and focus on getting the best sound. Less to contend with.
Sure Kal, but I like to point out that the industry that promotes on the basis of convergence, interoperability and ergonomics largely (and largely cynically) delivers quite the opposite. And Atmos - at least for now, is very much a convergent feature - although I expect that it could become the standard for orchestral surround music.
is important to me only in that it sets standards and not because of the general merchandise. Within those standards, specialist companies make special products and it is among those I find relevant products.
So, all I am saying is that I, personally, pay minimal attention to video issues and I get whatever video accompanies my audio choices. As a result, I use a multichannel ATMOS-enabled preamp-processor in one of my systems but there is no AVR, pre-pro or display (except for the PC monitor) in the other. Whatever works.
Nothing wrong with a great performance in plain old PCM 2.0 24/48....
I find all of this HIP argument stuff fun. I am getting old and it is amusing to be catapulted back 40 years to when these arguments were hot in Europe.
I heard a review of all available recordings of the Monteverdi Vespers 1610 a couple of weeks ago on the radio when some amusement was gained from the mere fact that one of the earliest recordings said " authentic instruments" on the cover. As the reviewer said, these days it is just how it is done.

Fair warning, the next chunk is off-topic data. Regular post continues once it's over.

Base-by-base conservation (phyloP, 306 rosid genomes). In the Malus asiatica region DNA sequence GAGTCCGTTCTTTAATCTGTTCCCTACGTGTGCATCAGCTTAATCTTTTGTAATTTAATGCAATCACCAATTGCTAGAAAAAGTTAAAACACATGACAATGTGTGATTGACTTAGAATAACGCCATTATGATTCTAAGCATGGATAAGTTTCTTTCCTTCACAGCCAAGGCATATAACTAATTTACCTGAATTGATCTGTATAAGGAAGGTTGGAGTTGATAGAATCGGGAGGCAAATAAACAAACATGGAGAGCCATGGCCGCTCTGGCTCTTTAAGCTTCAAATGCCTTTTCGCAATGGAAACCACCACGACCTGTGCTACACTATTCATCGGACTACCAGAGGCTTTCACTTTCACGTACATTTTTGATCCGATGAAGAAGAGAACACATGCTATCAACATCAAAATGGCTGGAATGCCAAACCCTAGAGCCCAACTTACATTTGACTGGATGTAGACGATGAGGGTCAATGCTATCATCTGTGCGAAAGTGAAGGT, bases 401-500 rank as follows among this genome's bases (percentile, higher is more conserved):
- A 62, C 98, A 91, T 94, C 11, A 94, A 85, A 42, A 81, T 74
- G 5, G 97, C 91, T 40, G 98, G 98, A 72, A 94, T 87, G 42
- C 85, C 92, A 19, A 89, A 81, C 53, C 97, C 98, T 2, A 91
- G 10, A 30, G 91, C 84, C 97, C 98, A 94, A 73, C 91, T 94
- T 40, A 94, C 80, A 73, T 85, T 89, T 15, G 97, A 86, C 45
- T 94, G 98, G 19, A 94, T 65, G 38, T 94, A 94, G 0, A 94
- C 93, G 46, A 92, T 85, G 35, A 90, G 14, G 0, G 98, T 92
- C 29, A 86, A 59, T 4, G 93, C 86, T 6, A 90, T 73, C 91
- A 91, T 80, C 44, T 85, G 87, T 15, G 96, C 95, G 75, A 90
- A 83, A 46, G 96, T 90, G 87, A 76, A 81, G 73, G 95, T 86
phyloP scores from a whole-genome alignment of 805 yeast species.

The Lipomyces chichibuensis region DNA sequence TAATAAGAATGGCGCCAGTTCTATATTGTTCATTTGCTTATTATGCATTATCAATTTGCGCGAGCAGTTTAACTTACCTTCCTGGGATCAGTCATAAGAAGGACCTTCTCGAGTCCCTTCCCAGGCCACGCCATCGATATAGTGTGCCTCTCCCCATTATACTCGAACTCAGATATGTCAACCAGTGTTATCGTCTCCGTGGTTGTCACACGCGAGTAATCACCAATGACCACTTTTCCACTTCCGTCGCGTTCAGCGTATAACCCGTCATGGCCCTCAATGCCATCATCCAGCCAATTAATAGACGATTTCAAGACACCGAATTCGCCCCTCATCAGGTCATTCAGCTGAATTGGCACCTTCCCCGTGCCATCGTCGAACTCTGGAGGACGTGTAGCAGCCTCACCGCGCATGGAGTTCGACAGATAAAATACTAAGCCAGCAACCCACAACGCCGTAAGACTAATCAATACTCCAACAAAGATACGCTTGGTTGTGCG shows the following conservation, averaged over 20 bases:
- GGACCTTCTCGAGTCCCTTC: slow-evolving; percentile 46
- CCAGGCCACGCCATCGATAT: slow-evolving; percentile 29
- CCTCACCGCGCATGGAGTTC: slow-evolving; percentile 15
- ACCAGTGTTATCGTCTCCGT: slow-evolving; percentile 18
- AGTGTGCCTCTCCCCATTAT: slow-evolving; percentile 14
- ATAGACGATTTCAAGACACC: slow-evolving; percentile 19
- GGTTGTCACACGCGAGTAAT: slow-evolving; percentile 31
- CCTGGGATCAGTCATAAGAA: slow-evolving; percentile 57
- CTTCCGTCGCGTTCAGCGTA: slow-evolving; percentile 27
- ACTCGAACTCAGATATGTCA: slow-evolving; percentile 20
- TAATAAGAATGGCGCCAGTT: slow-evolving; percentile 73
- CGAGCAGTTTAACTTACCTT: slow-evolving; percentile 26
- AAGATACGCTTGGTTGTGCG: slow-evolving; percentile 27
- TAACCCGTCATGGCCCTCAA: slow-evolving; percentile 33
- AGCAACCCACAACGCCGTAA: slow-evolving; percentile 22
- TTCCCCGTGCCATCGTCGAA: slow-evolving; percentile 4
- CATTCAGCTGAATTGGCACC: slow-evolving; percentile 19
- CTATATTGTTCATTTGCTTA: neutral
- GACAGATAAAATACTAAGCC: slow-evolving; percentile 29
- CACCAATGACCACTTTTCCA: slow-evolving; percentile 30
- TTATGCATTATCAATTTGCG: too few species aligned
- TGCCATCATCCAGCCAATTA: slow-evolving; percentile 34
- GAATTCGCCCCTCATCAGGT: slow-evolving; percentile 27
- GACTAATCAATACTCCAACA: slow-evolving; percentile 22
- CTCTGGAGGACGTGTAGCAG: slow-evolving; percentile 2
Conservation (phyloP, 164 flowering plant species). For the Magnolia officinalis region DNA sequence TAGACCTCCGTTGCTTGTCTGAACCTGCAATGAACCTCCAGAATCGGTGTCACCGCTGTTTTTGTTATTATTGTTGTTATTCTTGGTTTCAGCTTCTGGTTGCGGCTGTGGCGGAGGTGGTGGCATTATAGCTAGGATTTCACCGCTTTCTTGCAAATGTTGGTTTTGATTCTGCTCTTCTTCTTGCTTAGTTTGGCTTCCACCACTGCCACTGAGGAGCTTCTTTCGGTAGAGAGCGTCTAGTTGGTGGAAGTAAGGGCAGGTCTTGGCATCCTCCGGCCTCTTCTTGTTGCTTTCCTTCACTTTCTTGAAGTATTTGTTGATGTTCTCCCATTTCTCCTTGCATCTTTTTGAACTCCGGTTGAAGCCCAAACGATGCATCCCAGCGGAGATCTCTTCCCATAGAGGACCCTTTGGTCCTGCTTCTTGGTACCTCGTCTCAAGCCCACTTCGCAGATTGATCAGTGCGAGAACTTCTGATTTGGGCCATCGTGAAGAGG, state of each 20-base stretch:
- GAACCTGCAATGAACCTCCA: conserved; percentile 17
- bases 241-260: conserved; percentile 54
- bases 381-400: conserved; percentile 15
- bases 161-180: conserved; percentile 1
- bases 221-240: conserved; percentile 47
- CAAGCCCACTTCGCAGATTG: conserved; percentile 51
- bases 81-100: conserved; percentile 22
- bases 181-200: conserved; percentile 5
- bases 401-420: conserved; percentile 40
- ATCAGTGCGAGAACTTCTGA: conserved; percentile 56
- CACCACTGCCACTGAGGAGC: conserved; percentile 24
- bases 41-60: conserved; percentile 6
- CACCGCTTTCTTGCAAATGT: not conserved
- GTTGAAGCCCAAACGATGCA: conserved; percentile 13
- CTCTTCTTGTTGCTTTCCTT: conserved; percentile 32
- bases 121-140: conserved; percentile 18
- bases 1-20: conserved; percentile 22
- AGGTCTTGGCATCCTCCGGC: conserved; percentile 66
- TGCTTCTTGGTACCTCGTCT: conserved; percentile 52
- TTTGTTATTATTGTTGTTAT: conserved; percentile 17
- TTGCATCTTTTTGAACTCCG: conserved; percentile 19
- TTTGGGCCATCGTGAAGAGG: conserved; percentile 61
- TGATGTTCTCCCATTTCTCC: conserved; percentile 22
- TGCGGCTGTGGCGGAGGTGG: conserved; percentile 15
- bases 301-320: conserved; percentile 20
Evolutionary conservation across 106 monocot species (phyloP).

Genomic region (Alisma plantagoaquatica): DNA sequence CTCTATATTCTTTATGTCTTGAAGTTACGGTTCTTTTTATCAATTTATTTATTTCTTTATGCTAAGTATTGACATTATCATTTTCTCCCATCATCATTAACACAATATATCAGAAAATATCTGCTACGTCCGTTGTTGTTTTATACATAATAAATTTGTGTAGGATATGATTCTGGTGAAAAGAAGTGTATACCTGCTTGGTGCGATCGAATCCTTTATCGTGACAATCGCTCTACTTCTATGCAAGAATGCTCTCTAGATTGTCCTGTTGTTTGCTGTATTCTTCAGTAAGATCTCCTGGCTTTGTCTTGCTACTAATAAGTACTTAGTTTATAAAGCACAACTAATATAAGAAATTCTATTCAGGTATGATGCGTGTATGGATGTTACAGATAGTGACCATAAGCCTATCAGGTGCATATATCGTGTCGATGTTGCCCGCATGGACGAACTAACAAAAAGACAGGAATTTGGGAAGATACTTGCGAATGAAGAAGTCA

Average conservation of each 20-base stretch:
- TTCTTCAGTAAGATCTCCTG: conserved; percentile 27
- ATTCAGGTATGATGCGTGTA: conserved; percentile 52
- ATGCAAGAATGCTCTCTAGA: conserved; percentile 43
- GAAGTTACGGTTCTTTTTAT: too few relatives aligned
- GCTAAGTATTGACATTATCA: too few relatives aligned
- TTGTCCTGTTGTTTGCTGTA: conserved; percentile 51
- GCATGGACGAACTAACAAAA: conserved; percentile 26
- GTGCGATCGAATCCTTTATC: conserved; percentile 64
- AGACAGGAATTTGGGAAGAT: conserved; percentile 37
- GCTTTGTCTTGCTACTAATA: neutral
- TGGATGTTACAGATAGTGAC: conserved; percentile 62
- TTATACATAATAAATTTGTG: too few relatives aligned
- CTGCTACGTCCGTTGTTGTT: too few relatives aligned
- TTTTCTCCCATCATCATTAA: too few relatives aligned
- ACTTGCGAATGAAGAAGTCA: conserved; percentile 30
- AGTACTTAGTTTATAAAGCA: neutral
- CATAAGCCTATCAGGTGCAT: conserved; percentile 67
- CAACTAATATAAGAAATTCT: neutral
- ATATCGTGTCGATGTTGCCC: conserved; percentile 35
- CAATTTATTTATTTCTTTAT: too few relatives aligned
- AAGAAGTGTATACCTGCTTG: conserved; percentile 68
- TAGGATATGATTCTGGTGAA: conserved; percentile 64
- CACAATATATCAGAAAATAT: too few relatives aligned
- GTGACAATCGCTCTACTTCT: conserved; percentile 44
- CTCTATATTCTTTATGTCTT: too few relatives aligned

I think that, with a little searching, you'll be able to find the greatest performance of this work ever given: by the University of Illinois Symphony Orchestra and Oratorio Society, conducted by. . . Leopold Stokowski! ;-)
You know this UIL Stokowski Monteverdi was taped in experimental stereo by Bert Whyte way back in 1952? No one will admit to finding or having the tapes, however...
I'm a great admirer of Stokowski and I am pleased for you if you like his performance. Whether it was the greatest performance of the work ever given is something that I am unable to comment upon having been unable to be present at all of the others. Glad that you found the time :-)
Anyway I'm just finishing my breakfast, then off the the station get get a train up to town and thence to my first live Prom of the season. It is this lunchtime at Cadogan Hall which is where the chamber music part of the Proms is mostly performed. Coincidentally it is Monteverdi performed by I Fagiolini. Ever so HIP but that's how it's done these days!
As it should be! :-)
and so far I've listened to Les Adieux. It sounded wonderful! :)
Just got it from Tidal, you just cannot love it, the recording is so good and the Piano forte sounds wonderful, much better than the Brautigam recordings.
Certainly a more 'FORTE' piano. ;-)
Details of the instrument played:
Fortepiano by Conrad Graf (1782-1851), manufacturer's series number 875,
Vienna 1824 displayed at the Beethoven House, Bonn: on permanent loan by the Hummel family.
Range: Six octaves, f1 to f4; three strings to a note. five pedals, from
left to right, as follows: soft pedal (or 'due corde'), bassoon pedal,
moderator pedal, sustaining pedal, and janissary stop.